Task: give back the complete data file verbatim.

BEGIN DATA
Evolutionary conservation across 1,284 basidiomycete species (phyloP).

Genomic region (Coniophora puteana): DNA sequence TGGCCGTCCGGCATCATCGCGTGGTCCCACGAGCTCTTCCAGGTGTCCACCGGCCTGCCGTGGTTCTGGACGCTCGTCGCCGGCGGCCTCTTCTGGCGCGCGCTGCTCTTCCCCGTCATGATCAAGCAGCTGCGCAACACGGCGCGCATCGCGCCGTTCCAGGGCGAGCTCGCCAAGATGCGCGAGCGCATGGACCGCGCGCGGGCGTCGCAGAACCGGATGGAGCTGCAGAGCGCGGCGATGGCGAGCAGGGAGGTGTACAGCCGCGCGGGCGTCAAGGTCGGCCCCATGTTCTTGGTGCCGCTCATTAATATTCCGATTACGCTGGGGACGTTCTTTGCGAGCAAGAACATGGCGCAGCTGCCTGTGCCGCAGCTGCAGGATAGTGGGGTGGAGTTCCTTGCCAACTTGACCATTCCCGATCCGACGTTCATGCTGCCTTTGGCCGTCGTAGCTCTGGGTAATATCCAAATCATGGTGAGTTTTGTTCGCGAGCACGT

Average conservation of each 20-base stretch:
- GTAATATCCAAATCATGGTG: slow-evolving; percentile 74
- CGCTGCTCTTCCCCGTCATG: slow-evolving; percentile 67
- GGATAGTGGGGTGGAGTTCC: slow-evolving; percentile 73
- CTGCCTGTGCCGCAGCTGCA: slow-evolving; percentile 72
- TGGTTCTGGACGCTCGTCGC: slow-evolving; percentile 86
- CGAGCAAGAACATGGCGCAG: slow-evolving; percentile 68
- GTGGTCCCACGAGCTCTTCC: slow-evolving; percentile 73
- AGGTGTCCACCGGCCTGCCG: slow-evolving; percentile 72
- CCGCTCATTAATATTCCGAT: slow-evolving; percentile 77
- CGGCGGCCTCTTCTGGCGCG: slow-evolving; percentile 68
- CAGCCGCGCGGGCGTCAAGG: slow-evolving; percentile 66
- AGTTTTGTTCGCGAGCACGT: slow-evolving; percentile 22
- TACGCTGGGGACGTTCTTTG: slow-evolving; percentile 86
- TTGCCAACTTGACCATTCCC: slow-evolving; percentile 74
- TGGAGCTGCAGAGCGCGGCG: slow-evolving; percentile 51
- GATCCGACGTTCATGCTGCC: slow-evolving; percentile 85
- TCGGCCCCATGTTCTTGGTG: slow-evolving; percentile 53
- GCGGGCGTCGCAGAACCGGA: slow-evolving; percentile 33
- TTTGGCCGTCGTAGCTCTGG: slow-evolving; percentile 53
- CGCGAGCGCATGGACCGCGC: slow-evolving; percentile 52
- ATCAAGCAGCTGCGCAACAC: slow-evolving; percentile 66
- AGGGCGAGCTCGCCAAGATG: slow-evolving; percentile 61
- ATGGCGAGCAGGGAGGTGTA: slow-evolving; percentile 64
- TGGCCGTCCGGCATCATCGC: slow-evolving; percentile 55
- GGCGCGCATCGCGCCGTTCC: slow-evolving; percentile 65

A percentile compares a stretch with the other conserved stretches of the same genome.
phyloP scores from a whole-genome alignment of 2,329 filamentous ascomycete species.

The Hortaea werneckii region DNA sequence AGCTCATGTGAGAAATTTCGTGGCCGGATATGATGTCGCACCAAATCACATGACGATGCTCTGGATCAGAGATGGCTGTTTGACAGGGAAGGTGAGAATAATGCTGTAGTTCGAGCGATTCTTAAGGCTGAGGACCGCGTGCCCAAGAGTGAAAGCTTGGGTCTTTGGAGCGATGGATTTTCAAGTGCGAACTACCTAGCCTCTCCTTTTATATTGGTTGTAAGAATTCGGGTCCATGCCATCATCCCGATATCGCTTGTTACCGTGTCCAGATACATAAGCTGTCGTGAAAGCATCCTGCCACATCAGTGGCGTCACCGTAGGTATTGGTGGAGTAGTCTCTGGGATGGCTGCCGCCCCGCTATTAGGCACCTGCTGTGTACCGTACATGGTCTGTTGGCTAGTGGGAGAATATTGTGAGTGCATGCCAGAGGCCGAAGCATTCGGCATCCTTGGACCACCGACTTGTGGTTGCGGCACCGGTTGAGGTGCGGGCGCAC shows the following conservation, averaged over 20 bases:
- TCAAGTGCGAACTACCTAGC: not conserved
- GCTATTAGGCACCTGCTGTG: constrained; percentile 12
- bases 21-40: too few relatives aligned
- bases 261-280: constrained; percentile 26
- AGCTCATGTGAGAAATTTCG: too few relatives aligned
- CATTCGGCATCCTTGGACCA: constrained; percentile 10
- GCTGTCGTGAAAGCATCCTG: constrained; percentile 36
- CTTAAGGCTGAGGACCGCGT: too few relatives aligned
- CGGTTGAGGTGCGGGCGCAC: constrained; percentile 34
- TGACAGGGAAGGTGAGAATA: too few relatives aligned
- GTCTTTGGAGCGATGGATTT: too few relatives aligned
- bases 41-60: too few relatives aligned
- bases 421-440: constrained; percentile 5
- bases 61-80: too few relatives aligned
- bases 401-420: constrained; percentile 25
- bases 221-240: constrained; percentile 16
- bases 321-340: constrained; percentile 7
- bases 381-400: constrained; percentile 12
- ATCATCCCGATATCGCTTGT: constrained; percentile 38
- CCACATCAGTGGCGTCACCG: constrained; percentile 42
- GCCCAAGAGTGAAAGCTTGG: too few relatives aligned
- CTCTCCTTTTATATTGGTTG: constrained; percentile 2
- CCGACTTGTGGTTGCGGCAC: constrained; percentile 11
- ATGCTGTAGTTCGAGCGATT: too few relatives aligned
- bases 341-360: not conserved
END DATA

Evolutionary conservation across 1,284 basidiomycete species (phyloP).

Genomic region (Coniophora puteana): DNA sequence TGGCCGTCCGGCATCATCGCGTGGTCCCACGAGCTCTTCCAGGTGTCCACCGGCCTGCCGTGGTTCTGGACGCTCGTCGCCGGCGGCCTCTTCTGGCGCGCGCTGCTCTTCCCCGTCATGATCAAGCAGCTGCGCAACACGGCGCGCATCGCGCCGTTCCAGGGCGAGCTCGCCAAGATGCGCGAGCGCATGGACCGCGCGCGGGCGTCGCAGAACCGGATGGAGCTGCAGAGCGCGGCGATGGCGAGCAGGGAGGTGTACAGCCGCGCGGGCGTCAAGGTCGGCCCCATGTTCTTGGTGCCGCTCATTAATATTCCGATTACGCTGGGGACGTTCTTTGCGAGCAAGAACATGGCGCAGCTGCCTGTGCCGCAGCTGCAGGATAGTGGGGTGGAGTTCCTTGCCAACTTGACCATTCCCGATCCGACGTTCATGCTGCCTTTGGCCGTCGTAGCTCTGGGTAATATCCAAATCATGGTGAGTTTTGTTCGCGAGCACGT

Average conservation of each 20-base stretch:
- GTAATATCCAAATCATGGTG: slow-evolving; percentile 74
- CGCTGCTCTTCCCCGTCATG: slow-evolving; percentile 67
- GGATAGTGGGGTGGAGTTCC: slow-evolving; percentile 73
- CTGCCTGTGCCGCAGCTGCA: slow-evolving; percentile 72
- TGGTTCTGGACGCTCGTCGC: slow-evolving; percentile 86
- CGAGCAAGAACATGGCGCAG: slow-evolving; percentile 68
- GTGGTCCCACGAGCTCTTCC: slow-evolving; percentile 73
- AGGTGTCCACCGGCCTGCCG: slow-evolving; percentile 72
- CCGCTCATTAATATTCCGAT: slow-evolving; percentile 77
- CGGCGGCCTCTTCTGGCGCG: slow-evolving; percentile 68
- CAGCCGCGCGGGCGTCAAGG: slow-evolving; percentile 66
- AGTTTTGTTCGCGAGCACGT: slow-evolving; percentile 22
- TACGCTGGGGACGTTCTTTG: slow-evolving; percentile 86
- TTGCCAACTTGACCATTCCC: slow-evolving; percentile 74
- TGGAGCTGCAGAGCGCGGCG: slow-evolving; percentile 51
- GATCCGACGTTCATGCTGCC: slow-evolving; percentile 85
- TCGGCCCCATGTTCTTGGTG: slow-evolving; percentile 53
- GCGGGCGTCGCAGAACCGGA: slow-evolving; percentile 33
- TTTGGCCGTCGTAGCTCTGG: slow-evolving; percentile 53
- CGCGAGCGCATGGACCGCGC: slow-evolving; percentile 52
- ATCAAGCAGCTGCGCAACAC: slow-evolving; percentile 66
- AGGGCGAGCTCGCCAAGATG: slow-evolving; percentile 61
- ATGGCGAGCAGGGAGGTGTA: slow-evolving; percentile 64
- TGGCCGTCCGGCATCATCGC: slow-evolving; percentile 55
- GGCGCGCATCGCGCCGTTCC: slow-evolving; percentile 65

A percentile compares a stretch with the other conserved stretches of the same genome.
phyloP scores from a whole-genome alignment of 2,329 filamentous ascomycete species.

The Hortaea werneckii region DNA sequence AGCTCATGTGAGAAATTTCGTGGCCGGATATGATGTCGCACCAAATCACATGACGATGCTCTGGATCAGAGATGGCTGTTTGACAGGGAAGGTGAGAATAATGCTGTAGTTCGAGCGATTCTTAAGGCTGAGGACCGCGTGCCCAAGAGTGAAAGCTTGGGTCTTTGGAGCGATGGATTTTCAAGTGCGAACTACCTAGCCTCTCCTTTTATATTGGTTGTAAGAATTCGGGTCCATGCCATCATCCCGATATCGCTTGTTACCGTGTCCAGATACATAAGCTGTCGTGAAAGCATCCTGCCACATCAGTGGCGTCACCGTAGGTATTGGTGGAGTAGTCTCTGGGATGGCTGCCGCCCCGCTATTAGGCACCTGCTGTGTACCGTACATGGTCTGTTGGCTAGTGGGAGAATATTGTGAGTGCATGCCAGAGGCCGAAGCATTCGGCATCCTTGGACCACCGACTTGTGGTTGCGGCACCGGTTGAGGTGCGGGCGCAC shows the following conservation, averaged over 20 bases:
- TCAAGTGCGAACTACCTAGC: not conserved
- GCTATTAGGCACCTGCTGTG: constrained; percentile 12
- bases 21-40: too few relatives aligned
- bases 261-280: constrained; percentile 26
- AGCTCATGTGAGAAATTTCG: too few relatives aligned
- CATTCGGCATCCTTGGACCA: constrained; percentile 10
- GCTGTCGTGAAAGCATCCTG: constrained; percentile 36
- CTTAAGGCTGAGGACCGCGT: too few relatives aligned
- CGGTTGAGGTGCGGGCGCAC: constrained; percentile 34
- TGACAGGGAAGGTGAGAATA: too few relatives aligned
- GTCTTTGGAGCGATGGATTT: too few relatives aligned
- bases 41-60: too few relatives aligned
- bases 421-440: constrained; percentile 5
- bases 61-80: too few relatives aligned
- bases 401-420: constrained; percentile 25
- bases 221-240: constrained; percentile 16
- bases 321-340: constrained; percentile 7
- bases 381-400: constrained; percentile 12
- ATCATCCCGATATCGCTTGT: constrained; percentile 38
- CCACATCAGTGGCGTCACCG: constrained; percentile 42
- GCCCAAGAGTGAAAGCTTGG: too few relatives aligned
- CTCTCCTTTTATATTGGTTG: constrained; percentile 2
- CCGACTTGTGGTTGCGGCAC: constrained; percentile 11
- ATGCTGTAGTTCGAGCGATT: too few relatives aligned
- bases 341-360: not conserved